Jan Gabbert


Pretty Cool System, Krätzä 


Pesta, Leonardo Wild


What Age can you Start being an Artist, Room 13


Sands School, Luke Flegg


The first of these DVDs describes democratic education in general, and the other four describe particular examples. Not only is each institution different, but also each film has been made from a different stand-point. Democratic Schools was made by a professional film-maker with the intention of presenting a concept to the general public. Pretty Cool System was made by young adults from Krätzä, the German children's rights group, with the aim of showing its subject, the Democratic School of Hadera, in Israel, as honestly as possible. Pesta is a professionally made account of an important school in a beautiful part of Ecuador, shortly before it closed. What Age can you Start Being an Artist? was made for Channel 4 television in the UK by a group of children from the Room 13 art studio at Caol Primary School in Scotland, proclaiming its success. Luke Flegg's film, Sands School, is the personal impression of an ex-pupil whose mother moved to Devon so that he could try the school, because the special schools he was being sent to only seemed to make his problems worse.

Democratic Schools has three strands: firstly, scenes from Naestved Friskole in Denmark, of which the most distinctive shows a six-year-old speaking confidently at a school meeting about the advisability of accepting a new child into the school, secondly, cartoons satirising the failings of bad traditional schools and, thirdly, a long series of interviews with staff and students at the 2005 International Democratic Education Conference in Berlin. The adults include such people as Zoë Readhead from Summerhill, in England, Mike Matisoo from Sudbury Valley in the USA and Meghan Carrico from Windsor House in Canada. This makes it inevitable that the editing should result in twice as many comments from staff as from students. They make many strong points about the importance of choice in learning, the development of intrinsic motivation, government by school meetings, and a rational attitude to exams. All agree that rules should be made by students and staff together, but there are different opinions about what should be done when rules are broken. The general emphasis is otherwise strictly on what democratic schools have in common, because their interesting differences would distract from the main purpose of the film.

Zoe Redhead of Summerhill, from 'Democratic Schools' Zoe Redhead of Summerhill, from Democratic Schools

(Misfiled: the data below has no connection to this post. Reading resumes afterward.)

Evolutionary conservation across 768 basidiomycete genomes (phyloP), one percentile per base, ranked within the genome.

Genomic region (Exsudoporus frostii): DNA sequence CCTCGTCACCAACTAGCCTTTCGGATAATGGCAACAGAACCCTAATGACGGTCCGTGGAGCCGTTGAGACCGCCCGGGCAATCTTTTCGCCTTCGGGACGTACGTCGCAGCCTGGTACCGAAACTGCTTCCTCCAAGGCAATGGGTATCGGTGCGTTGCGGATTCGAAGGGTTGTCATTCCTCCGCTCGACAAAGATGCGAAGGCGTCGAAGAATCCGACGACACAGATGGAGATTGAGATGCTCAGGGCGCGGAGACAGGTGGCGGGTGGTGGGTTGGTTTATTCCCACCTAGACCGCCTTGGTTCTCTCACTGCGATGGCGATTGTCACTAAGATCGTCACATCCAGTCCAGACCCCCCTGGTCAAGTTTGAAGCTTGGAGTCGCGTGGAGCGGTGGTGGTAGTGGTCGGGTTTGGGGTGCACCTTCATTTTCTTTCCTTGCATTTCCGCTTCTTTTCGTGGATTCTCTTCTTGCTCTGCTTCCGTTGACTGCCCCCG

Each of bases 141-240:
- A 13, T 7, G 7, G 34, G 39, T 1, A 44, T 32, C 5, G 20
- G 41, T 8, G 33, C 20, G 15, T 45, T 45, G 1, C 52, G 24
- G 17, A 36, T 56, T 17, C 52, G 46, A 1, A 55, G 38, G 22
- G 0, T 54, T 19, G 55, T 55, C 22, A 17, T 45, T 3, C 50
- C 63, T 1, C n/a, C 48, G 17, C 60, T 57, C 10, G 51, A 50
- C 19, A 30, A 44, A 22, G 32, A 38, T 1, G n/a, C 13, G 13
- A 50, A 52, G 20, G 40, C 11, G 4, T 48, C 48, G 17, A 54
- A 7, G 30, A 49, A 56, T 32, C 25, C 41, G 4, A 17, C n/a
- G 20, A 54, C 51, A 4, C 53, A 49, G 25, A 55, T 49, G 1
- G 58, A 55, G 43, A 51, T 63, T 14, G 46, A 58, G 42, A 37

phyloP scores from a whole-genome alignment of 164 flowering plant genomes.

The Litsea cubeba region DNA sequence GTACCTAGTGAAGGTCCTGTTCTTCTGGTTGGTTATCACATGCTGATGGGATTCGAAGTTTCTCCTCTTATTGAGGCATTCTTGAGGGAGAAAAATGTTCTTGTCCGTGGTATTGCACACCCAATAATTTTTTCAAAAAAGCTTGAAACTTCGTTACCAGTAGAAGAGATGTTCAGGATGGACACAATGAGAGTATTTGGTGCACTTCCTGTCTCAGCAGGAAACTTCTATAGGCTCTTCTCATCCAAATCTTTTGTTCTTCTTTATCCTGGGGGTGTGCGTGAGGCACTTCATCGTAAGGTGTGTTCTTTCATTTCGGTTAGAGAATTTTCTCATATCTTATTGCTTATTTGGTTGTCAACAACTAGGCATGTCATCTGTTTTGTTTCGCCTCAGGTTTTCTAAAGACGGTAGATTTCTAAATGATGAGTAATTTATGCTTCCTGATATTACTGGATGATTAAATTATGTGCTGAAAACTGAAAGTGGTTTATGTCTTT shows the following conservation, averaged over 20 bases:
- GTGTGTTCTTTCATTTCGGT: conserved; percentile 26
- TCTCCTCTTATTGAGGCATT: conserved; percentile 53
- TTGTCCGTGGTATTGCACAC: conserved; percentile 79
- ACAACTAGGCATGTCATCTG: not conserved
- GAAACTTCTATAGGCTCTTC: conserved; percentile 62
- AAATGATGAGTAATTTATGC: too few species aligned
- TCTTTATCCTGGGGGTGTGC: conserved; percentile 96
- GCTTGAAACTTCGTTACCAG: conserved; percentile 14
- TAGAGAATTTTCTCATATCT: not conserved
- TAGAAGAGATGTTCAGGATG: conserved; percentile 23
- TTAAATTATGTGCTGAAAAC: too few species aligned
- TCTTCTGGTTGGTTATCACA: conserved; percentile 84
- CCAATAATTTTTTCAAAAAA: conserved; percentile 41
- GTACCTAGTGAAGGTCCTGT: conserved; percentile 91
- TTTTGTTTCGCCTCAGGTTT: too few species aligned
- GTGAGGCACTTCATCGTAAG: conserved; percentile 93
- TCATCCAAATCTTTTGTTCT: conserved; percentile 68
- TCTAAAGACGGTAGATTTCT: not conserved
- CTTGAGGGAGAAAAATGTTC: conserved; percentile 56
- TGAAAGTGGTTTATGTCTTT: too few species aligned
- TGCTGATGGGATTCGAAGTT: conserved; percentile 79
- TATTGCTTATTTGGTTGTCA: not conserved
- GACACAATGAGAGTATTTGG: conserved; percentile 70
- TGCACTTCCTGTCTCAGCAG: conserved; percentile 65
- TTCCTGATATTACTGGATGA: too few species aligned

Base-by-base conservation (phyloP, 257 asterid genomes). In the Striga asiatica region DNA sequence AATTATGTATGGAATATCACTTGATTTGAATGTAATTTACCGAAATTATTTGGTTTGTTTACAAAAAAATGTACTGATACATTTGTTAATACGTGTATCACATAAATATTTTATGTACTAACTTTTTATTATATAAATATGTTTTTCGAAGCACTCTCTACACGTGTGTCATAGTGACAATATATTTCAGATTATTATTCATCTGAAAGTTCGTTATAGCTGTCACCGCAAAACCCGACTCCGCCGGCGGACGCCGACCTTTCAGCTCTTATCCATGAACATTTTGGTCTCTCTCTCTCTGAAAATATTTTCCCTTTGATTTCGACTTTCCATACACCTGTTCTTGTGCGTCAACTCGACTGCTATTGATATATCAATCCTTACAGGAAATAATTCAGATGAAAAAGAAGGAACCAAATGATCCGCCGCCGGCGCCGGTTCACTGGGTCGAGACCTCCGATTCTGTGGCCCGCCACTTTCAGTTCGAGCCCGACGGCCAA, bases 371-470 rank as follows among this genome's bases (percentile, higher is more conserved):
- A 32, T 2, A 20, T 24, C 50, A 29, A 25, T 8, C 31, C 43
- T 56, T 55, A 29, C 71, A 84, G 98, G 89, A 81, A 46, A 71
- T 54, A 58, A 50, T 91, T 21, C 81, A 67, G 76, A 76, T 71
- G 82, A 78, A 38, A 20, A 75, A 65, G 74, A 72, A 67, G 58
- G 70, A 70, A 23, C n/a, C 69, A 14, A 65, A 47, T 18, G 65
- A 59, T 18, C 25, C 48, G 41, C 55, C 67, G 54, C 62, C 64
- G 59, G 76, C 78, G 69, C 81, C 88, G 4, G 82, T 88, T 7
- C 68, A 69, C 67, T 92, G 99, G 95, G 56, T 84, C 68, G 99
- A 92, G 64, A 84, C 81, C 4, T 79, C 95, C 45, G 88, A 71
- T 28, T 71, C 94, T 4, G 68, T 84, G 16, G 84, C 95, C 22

The last comment is from Kim Edwards, a representative of the English Secondary Students Association, who says that though she had arrived at the conference with no idea of what democratic education meant, and then at first found the idea rather shocking, she now feels the arguments for it are 'sound, logical and obvious,' and says she would like to see more democratic methods introduced in the UK.

The cartoon sections may insult many traditional educators to the point where they cannot listen to the arguments, but newcomers who are not insulted will learn something of what Kim discovered. People who are already in sympathy with the ideas will find the insights stimulating.

A Pretty Cool System was made by the Krätzä children's rights group from Berlin, who were not interested in proselytising. Their purpose was to make an accurate picture of the Democratic School of Hadera, an all-age state school in Israel. They filmed all kinds of activity – playing, talking, rehearsing, dancing, classroom lessons, cooking, individual study in the library – and show it to be energetic, purposeful and productive, but they also show things going wrong, such as a vigorous argument at a school meeting between two adult members of staff who the student chair has some difficulty in silencing. Like Democratic Education it includes a large number of interviews, but in this case almost all of them are with current students or young people who have left the school fairly recently. The sum of their various comments gives a rich picture of the values the school imparts, and the effects these values have.

Independent Dance Rehearsals at Hadera, from 'A Pretty Cool System'Independent Dance Rehearsals at Hadera, from A Pretty Cool System

There are a few negative comments. One young woman, for instance, remembers an occasion when she felt she had been unfairly treated by a member of staff who persuaded her to change her mind purely by superior vocabulary and debating technique; a young man thinks the school day is too short, and that the school should be open for twenty-four hours so that it can also serve as a community centre; a former member of staff objects to the way all democratic school staff, not only at Hadera, disguise the amount of power they really hold. This readiness to criticise comes across as a virtue of the school, because the awareness of faults can lead to change; we hear, for instance, how it had been recognised that the old disciplinary committee was too cold and impersonal, and it had therefore been replaced by a system of mediation.

The fact that most of the discussion is with people who have actually experienced democratic education, rather than staff members who can only talk about it, differentiates the film clearly from the first one. It refers to many of the same themes, and re-emphasises many of the basic principles, but they are not presented as theory or as observed phenomena but as personal experience.

Pesta describes the school in Ecuador founded by Rebeca and Mauricio Wild in 1979 as a kindergarten for their son, which grew with him to include eventually a hundred and eighty children of all school ages. The Wilds' basic conviction is that children develop best free of pressure in a rich prepared environment. They compare the development of the child with the development of the embryo, which grows naturally according to its own laws, while at the same time interacting with its surroundings.

Young children with tools, from 'Pesta'Young children with tools, from Pesta

In the main part of the film there are three sections, showing the kinder-garten (where some children stay until they are seven or eight) and the primary and secondary parts of the school. From time to time Rebeca and Mauricio explain their ideas directly to the camera.

As yet the only two versions of the film are in German and Spanish, but there is a great deal to be learnt from the sheer visual information – about the children's quiet self-confidence, their tranquillity, their enjoyment, their purposefulness, the variety of their activities, the absence of pressure. When we see adults and children together, their heads are almost always on the same level. The children direct their own lives.